Perhaps the most famous of the classic Lisbon cafés is A Brasileira, opened in 1905 where Largo do Chiado meets Rua Garret. Its name means The Brazilian, because the first owner, Adriano Telles, imported coffee from Brazil to serve in his establishment. Inside, you will feel like you are still in the early 1900s, with a classic wooden décor and mirrors lining the walls of the narrow room.

A Brasileira is one of the many cafés where writers would meet and discuss literature, modernism as well as aesthetics and current affairs. One of its most famous customers was Fernando Pessoa, arguably the greatest Portuguese poet, who used to sit there regularly for a cup of coffee and write as one of his many and heterogeneous alter egos. In fact, his influence was so great that outside the landmark café a bronze statue of him sitting at a table was erected, which has proved so popular that some days tourists line up to sit alongside him and have their photo taken while “sharing” a cup of coffee with him.

 

 

All over Lisbon there are several places where the educated elite used to get together and discuss not only literature but other important subjects. This type of free association, and freedom itself, was later forbidden during the years of the authoritarian regime led by António Oliveira Salazar. Cafés, for their accessible and public characteristics, became thus the privileged location for such meetings, now with politics as the most dominant topic.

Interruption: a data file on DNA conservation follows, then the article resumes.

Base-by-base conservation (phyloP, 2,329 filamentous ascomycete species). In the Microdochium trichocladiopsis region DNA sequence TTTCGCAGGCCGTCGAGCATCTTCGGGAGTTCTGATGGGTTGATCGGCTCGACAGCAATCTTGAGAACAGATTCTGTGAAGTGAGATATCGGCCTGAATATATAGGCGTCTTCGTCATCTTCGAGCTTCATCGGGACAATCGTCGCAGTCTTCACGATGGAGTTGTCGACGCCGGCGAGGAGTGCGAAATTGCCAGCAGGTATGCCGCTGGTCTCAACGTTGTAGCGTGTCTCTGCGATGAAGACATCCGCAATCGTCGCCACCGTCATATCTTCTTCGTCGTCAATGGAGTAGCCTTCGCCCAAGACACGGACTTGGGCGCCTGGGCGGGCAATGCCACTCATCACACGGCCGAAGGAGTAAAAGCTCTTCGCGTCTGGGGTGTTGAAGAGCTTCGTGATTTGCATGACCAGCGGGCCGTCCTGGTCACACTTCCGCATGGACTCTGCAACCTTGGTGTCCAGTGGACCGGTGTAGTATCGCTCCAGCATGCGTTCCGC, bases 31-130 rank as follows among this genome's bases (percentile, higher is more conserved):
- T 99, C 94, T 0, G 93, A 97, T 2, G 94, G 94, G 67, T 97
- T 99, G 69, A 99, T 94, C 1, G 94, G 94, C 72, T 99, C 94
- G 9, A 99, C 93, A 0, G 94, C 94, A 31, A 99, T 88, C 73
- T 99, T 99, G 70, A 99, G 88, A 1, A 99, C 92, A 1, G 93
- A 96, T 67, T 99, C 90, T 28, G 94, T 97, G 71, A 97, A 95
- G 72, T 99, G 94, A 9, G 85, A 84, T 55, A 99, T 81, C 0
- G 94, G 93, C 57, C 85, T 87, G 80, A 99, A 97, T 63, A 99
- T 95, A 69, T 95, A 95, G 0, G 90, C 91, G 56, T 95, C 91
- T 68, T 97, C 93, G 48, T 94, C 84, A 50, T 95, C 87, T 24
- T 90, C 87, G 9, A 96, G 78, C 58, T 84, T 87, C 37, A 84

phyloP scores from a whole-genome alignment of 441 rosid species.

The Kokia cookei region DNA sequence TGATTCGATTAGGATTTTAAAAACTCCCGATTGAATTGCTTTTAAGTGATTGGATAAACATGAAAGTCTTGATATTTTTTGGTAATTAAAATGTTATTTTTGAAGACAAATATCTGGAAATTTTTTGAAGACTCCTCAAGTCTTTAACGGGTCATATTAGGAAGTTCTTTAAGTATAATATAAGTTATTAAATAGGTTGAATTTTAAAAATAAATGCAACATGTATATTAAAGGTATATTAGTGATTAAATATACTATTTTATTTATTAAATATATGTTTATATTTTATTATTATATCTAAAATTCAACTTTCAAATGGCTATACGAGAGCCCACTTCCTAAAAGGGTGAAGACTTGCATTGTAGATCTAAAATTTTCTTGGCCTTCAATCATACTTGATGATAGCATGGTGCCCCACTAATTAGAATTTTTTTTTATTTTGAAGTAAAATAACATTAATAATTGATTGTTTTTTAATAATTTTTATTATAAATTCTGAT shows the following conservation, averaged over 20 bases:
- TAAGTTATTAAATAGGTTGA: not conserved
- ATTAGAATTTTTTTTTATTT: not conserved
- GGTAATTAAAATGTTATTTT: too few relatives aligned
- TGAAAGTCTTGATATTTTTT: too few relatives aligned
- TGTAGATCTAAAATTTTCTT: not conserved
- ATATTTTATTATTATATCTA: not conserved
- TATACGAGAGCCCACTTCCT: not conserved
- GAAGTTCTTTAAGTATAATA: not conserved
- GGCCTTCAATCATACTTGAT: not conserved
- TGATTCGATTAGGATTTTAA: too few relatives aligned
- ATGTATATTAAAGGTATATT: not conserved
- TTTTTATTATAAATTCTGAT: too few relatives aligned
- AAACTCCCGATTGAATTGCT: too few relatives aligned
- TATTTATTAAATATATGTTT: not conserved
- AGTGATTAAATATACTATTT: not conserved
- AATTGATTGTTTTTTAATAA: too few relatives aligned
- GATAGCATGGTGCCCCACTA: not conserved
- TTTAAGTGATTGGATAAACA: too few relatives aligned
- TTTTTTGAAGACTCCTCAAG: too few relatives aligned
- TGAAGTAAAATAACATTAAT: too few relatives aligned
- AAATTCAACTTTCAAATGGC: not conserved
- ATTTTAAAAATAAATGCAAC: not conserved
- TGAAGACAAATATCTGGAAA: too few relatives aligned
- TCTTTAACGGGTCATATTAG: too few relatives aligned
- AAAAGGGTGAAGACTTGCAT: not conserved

Bookstores for the ages

The influence of literature is most noticeable in this district not only due to the presence of writers like Pessoa and Eça de Queirós, but also for its numerous bookstores. In this particular department, there are two veritable landmarks: Livraria Bertrand and Livraria Férin.

Bertrand is actually in the Guinness Book of World Records for being the oldest bookstore in the world as, since it opened in 1732, it has never ceased its activity. This centennial place was once the stage for gatherings among writers. Bertrand tries to maintain the same environment, and as you walk inside, the lighting and furniture tend to transport you back to those days. Nowadays, however, the company has developed into a chain that manages over 50 bookstores in the entire country, and has lost part of its temporal allure.

 

 

Another landmark, Livraria Férin, is also a centennial bookstore; one that keeps the charm of the 1800s virtually intact. Managed by the same family for six generations, this bookstore, with 170 years of existence, still maintains the same style and patterns since its foundation, such as several collections of books written in French. Inside, the bookcases and other furniture where books are displayed are still the originals, in dark mahogany, a treat you will not find in any other bookstore. Besides, you will find the current manager and member of the founding family at your service, willing to share a piece of history.


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Eduardo Correia